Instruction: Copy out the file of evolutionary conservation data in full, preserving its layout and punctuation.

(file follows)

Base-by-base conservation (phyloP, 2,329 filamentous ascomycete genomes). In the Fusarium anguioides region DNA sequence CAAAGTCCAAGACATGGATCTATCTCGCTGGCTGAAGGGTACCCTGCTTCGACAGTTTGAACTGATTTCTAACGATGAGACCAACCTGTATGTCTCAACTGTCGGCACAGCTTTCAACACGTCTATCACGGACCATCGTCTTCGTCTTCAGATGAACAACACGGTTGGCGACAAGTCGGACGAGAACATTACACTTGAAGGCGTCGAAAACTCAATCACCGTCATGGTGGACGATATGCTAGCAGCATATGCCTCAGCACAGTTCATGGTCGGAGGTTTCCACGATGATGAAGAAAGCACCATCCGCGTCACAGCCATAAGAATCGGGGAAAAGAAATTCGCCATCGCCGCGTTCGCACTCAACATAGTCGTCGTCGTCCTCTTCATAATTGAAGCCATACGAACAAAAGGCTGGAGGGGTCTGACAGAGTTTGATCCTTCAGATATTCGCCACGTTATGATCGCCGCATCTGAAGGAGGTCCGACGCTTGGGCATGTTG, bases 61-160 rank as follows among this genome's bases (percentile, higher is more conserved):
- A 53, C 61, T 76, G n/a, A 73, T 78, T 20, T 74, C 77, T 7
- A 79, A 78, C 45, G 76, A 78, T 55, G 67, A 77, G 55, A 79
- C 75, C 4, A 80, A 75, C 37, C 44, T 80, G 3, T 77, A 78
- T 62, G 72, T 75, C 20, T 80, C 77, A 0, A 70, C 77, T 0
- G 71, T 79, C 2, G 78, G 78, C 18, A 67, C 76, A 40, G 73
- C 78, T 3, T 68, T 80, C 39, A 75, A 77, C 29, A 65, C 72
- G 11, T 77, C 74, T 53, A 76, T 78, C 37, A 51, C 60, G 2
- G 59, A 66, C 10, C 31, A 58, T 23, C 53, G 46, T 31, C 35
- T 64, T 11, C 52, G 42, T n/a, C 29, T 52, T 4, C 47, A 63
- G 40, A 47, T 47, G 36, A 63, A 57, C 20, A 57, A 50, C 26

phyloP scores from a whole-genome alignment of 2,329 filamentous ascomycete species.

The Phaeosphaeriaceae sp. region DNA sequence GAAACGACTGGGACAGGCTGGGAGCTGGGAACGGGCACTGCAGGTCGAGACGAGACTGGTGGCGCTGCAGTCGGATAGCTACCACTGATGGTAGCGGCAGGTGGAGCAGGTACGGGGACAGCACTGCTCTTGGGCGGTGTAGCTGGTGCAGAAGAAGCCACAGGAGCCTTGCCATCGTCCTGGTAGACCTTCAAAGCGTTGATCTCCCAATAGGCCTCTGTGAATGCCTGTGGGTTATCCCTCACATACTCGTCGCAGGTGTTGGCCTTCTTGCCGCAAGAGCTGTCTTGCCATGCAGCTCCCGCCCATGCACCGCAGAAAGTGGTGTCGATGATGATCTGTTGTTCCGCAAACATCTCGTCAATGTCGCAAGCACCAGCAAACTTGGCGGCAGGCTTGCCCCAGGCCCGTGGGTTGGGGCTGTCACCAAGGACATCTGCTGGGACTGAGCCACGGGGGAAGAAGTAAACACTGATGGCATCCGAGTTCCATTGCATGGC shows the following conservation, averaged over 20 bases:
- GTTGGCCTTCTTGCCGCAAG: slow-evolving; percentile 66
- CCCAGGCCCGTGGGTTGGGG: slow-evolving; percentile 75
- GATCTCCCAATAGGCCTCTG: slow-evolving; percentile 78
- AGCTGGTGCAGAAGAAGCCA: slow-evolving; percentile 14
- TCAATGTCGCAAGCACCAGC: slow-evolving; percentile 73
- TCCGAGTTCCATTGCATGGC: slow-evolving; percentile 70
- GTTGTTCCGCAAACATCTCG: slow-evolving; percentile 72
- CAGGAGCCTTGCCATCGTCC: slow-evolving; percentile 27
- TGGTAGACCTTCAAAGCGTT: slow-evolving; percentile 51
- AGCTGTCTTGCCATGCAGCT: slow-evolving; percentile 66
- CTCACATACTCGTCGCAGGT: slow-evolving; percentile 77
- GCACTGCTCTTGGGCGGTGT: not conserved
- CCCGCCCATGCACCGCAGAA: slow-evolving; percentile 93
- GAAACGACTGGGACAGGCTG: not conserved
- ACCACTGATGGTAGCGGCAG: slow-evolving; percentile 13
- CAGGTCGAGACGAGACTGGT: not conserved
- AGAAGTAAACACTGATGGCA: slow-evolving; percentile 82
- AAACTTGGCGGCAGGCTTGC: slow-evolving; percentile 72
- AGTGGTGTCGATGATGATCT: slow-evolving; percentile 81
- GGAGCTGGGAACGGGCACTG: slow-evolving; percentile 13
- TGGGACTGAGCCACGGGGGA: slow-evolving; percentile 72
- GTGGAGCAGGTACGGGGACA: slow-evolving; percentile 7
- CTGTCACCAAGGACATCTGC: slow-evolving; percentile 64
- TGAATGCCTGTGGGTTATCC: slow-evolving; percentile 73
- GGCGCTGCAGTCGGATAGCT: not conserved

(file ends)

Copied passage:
Base-by-base conservation (phyloP, 2,329 filamentous ascomycete genomes). In the Fusarium anguioides region DNA sequence CAAAGTCCAAGACATGGATCTATCTCGCTGGCTGAAGGGTACCCTGCTTCGACAGTTTGAACTGATTTCTAACGATGAGACCAACCTGTATGTCTCAACTGTCGGCACAGCTTTCAACACGTCTATCACGGACCATCGTCTTCGTCTTCAGATGAACAACACGGTTGGCGACAAGTCGGACGAGAACATTACACTTGAAGGCGTCGAAAACTCAATCACCGTCATGGTGGACGATATGCTAGCAGCATATGCCTCAGCACAGTTCATGGTCGGAGGTTTCCACGATGATGAAGAAAGCACCATCCGCGTCACAGCCATAAGAATCGGGGAAAAGAAATTCGCCATCGCCGCGTTCGCACTCAACATAGTCGTCGTCGTCCTCTTCATAATTGAAGCCATACGAACAAAAGGCTGGAGGGGTCTGACAGAGTTTGATCCTTCAGATATTCGCCACGTTATGATCGCCGCATCTGAAGGAGGTCCGACGCTTGGGCATGTTG, bases 61-160 rank as follows among this genome's bases (percentile, higher is more conserved):
- A 53, C 61, T 76, G n/a, A 73, T 78, T 20, T 74, C 77, T 7
- A 79, A 78, C 45, G 76, A 78, T 55, G 67, A 77, G 55, A 79
- C 75, C 4, A 80, A 75, C 37, C 44, T 80, G 3, T 77, A 78
- T 62, G 72, T 75, C 20, T 80, C 77, A 0, A 70, C 77, T 0
- G 71, T 79, C 2, G 78, G 78, C 18, A 67, C 76, A 40, G 73
- C 78, T 3, T 68, T 80, C 39, A 75, A 77, C 29, A 65, C 72
- G 11, T 77, C 74, T 53, A 76, T 78, C 37, A 51, C 60, G 2
- G 59, A 66, C 10, C 31, A 58, T 23, C 53, G 46, T 31, C 35
- T 64, T 11, C 52, G 42, T n/a, C 29, T 52, T 4, C 47, A 63
- G 40, A 47, T 47, G 36, A 63, A 57, C 20, A 57, A 50, C 26

phyloP scores from a whole-genome alignment of 2,329 filamentous ascomycete species.

The Phaeosphaeriaceae sp. region DNA sequence GAAACGACTGGGACAGGCTGGGAGCTGGGAACGGGCACTGCAGGTCGAGACGAGACTGGTGGCGCTGCAGTCGGATAGCTACCACTGATGGTAGCGGCAGGTGGAGCAGGTACGGGGACAGCACTGCTCTTGGGCGGTGTAGCTGGTGCAGAAGAAGCCACAGGAGCCTTGCCATCGTCCTGGTAGACCTTCAAAGCGTTGATCTCCCAATAGGCCTCTGTGAATGCCTGTGGGTTATCCCTCACATACTCGTCGCAGGTGTTGGCCTTCTTGCCGCAAGAGCTGTCTTGCCATGCAGCTCCCGCCCATGCACCGCAGAAAGTGGTGTCGATGATGATCTGTTGTTCCGCAAACATCTCGTCAATGTCGCAAGCACCAGCAAACTTGGCGGCAGGCTTGCCCCAGGCCCGTGGGTTGGGGCTGTCACCAAGGACATCTGCTGGGACTGAGCCACGGGGGAAGAAGTAAACACTGATGGCATCCGAGTTCCATTGCATGGC shows the following conservation, averaged over 20 bases:
- GTTGGCCTTCTTGCCGCAAG: slow-evolving; percentile 66
- CCCAGGCCCGTGGGTTGGGG: slow-evolving; percentile 75
- GATCTCCCAATAGGCCTCTG: slow-evolving; percentile 78
- AGCTGGTGCAGAAGAAGCCA: slow-evolving; percentile 14
- TCAATGTCGCAAGCACCAGC: slow-evolving; percentile 73
- TCCGAGTTCCATTGCATGGC: slow-evolving; percentile 70
- GTTGTTCCGCAAACATCTCG: slow-evolving; percentile 72
- CAGGAGCCTTGCCATCGTCC: slow-evolving; percentile 27
- TGGTAGACCTTCAAAGCGTT: slow-evolving; percentile 51
- AGCTGTCTTGCCATGCAGCT: slow-evolving; percentile 66
- CTCACATACTCGTCGCAGGT: slow-evolving; percentile 77
- GCACTGCTCTTGGGCGGTGT: not conserved
- CCCGCCCATGCACCGCAGAA: slow-evolving; percentile 93
- GAAACGACTGGGACAGGCTG: not conserved
- ACCACTGATGGTAGCGGCAG: slow-evolving; percentile 13
- CAGGTCGAGACGAGACTGGT: not conserved
- AGAAGTAAACACTGATGGCA: slow-evolving; percentile 82
- AAACTTGGCGGCAGGCTTGC: slow-evolving; percentile 72
- AGTGGTGTCGATGATGATCT: slow-evolving; percentile 81
- GGAGCTGGGAACGGGCACTG: slow-evolving; percentile 13
- TGGGACTGAGCCACGGGGGA: slow-evolving; percentile 72
- GTGGAGCAGGTACGGGGACA: slow-evolving; percentile 7
- CTGTCACCAAGGACATCTGC: slow-evolving; percentile 64
- TGAATGCCTGTGGGTTATCC: slow-evolving; percentile 73
- GGCGCTGCAGTCGGATAGCT: not conserved